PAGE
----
The monument is free to visit, but for an extra ticket fee, you can take the elevator up to the observation deck for panoramic views of the city.

Torre Argentina Roman Cat Sanctuary

Next, head to a rather unique location. The Torre Argentina Roman Cat Sanctuary is a cat shelter within the grounds of the ancient ruins of Torre Argentina. This will certainly be the coolest cat sanctuary that you will ever visit. Unlike your standard shelter with cats in cages, all 150+ inhabitants calling Torre Argentina home are wandering the ruins casually.

We loved our time hanging out with the cats as they even let you go inside to the administrative area. This is great for beating the hot sun if you are visiting Rome in the summer, and makes for a perfect serotonin boost as you get to pet a few cats. The Torre Argentina Roman Cat Sanctuary is fully run by donations, so if a particular cat pulls at your heartstrings, make sure to leave a couple of euros for them.

 Roman Forum and Palatine Hill

Roman Forum
Photo Credit: Daniella Pascualvaca

After you’ve had your fix of petting cats, walk over to the Roman Forum and Palatine Hill.

It is said that the city of Rome was born in this exact spot. The Forum and Palatine Hill are on the same archeological site, so your admission ticket grants you access to both. The Roman Forum is where the oldest and most important buildings once stood. Now, you can see the ruins where there used to be shrines and temples dating back to the 6th century BC. Everything you see today was excavated in 1898 and is a wonderful complex within large grounds. It is jaw-dropping to see where the heart of ancient Rome used to be.

The Colosseum

Rome Colosseum
Photo Credit: Daniella Pascualvaca

Today’s final stop needs absolutely no introduction. Everybody knows the Colosseum of Rome, the most well-known building in all of Italy. You will soon understand why it’s one of the seven ancient wonders of the world. This massive amphitheater in the center of the city is both the largest amphitheater ever built and the largest one still standing. It is in impressive condition given that it was completed in 80 AC.

Entrance into the Colosseum allows you to see the arena floor as well as climb the steps to admire the view from the balcony. If you want to walk on the actual arena floor, a small extra ticket is required.

Lovers of gladiator-style movies will certainly enjoy seeing the Gate of Death, where those who lost the battles would exit the arena. Since the year 2000, a large cross has been standing in the Colosseum to commemorate the Christians who were murdered inside.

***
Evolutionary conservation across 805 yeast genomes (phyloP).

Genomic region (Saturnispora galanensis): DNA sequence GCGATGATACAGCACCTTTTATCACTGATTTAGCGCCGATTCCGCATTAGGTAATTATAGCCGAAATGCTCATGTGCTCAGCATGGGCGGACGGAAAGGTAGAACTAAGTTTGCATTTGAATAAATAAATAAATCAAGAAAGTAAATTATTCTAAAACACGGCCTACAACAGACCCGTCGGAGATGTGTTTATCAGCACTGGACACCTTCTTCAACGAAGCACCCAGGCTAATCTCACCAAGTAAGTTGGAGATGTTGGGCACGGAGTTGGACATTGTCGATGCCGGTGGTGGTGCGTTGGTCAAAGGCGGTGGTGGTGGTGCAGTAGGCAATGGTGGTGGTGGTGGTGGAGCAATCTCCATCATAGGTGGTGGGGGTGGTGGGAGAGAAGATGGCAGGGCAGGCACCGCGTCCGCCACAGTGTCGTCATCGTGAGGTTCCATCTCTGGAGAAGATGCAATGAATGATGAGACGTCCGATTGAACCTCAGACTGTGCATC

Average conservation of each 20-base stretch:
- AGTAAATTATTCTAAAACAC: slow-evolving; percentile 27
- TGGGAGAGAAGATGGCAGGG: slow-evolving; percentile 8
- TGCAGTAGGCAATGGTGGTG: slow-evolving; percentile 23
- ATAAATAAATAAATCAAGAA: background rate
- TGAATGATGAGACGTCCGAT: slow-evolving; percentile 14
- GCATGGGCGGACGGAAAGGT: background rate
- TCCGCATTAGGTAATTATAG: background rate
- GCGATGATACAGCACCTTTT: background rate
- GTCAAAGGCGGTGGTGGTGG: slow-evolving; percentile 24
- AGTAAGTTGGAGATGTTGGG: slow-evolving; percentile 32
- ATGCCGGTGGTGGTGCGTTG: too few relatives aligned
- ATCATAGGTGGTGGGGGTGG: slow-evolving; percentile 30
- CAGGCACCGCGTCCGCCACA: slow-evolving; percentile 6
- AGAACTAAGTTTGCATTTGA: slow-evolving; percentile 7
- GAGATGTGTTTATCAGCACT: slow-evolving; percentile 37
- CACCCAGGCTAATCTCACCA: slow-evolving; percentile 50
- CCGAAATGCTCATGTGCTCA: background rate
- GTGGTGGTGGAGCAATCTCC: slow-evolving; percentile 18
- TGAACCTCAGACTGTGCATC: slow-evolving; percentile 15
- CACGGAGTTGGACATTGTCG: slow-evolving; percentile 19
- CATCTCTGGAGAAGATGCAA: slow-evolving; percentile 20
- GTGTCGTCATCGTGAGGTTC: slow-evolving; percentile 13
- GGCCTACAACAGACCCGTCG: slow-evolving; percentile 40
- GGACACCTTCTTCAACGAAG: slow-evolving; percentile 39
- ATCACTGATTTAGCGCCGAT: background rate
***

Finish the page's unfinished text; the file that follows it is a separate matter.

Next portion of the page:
Day 3 in Rome – Exploring a New Country (Vatican City) & The River Tiber

On the last of our Rome in 3 days adventure, it’s time to head across the River Tiber into a new country!

Vatican City – The Vatican Museums & Sistine Chapel

Today, we’re going to visit Vatican City, the smallest independent state in the world. Although tiny in size, it has a massive collection of art, artifacts, and overall religious significance. While you will probably not have the opportunity to greet the Pope, the highlight of your visit to Vatican City is Saint Peter’s Basilica, the Vatican Museums, and the Sistine Chapel.

Don’t forget to look up when in the Sistine Chapel! It is well-known for its ceiling painting by Michelangelo as well as other iconic frescoes and vibrant colors. The ceilings are always the most colorful and well-decorated part of the Vatican Museums. For those who might be overwhelmed at the thought of moving through the Vatican Museums, everything is one-way so you will have no trouble understanding the flow.

If you don’t mind shelling out a couple of extra euros, the fast-track tickets are a great option. They will allow you to skip the line for Saint Peter’s Basilica, the Sistine Chapel, and the Vatican Museums. These lines are frequently incredibly long, so without fast track, you might find yourself waiting a few hours to gain entrance.

The Vatican is a Catholic country, so don’t forget to dress modestly and respectfully, even in the hot summer. We recommend setting aside half of the day to visit the Vatican. Not only is it located on the far west of the River Tiber but it also takes a few hours to go through the museums and gardens. Plus, if you do get to meet the Pope, you might find yourself spending the rest of the day with him.  

Walk Along the River Tiber

Once you’ve had enough of the vast history in Vatican City, wind down for the rest of the afternoon by taking a scenic walk along the River Tiber. This is one of the most recommended activities by locals. Not only do you get a nice breeze from the river, but it is also more serene and tranquil compared to other parts of central Rome. Many steps near the Vatican make the River Tiber very accessible.

Just like everywhere else in Rome, you will be amazed at all the ancient buildings that are viewable from the river.

Trastevere Neighborhood

Tonight, stay on the west side of the River Tiber and hang out in the Trastevere neighborhood, a bohemian area that pulsates with locals at night and one of the best neighborhoods in Rome. You’ll find hole-in-the-wall restaurants, bars, and great nightlife. It is a perfect neighborhood for young travelers looking for an exciting dinner and evening.

We hope you enjoyed this guide to Rome in 3 days! While there is so much to see in the city, 3 days gives you enough time to get a good taste of what the city has to offer. Fuel up on pizza, pasta, and wine, and spend the days walking around the gorgeous city.

While in Italy, don’t forget to check out neighboring countries such as France, Switzerland, and Austria and keep your adventures rolling!

This article originally appeared on The World Overload. Featured Photo Credit: Unsplash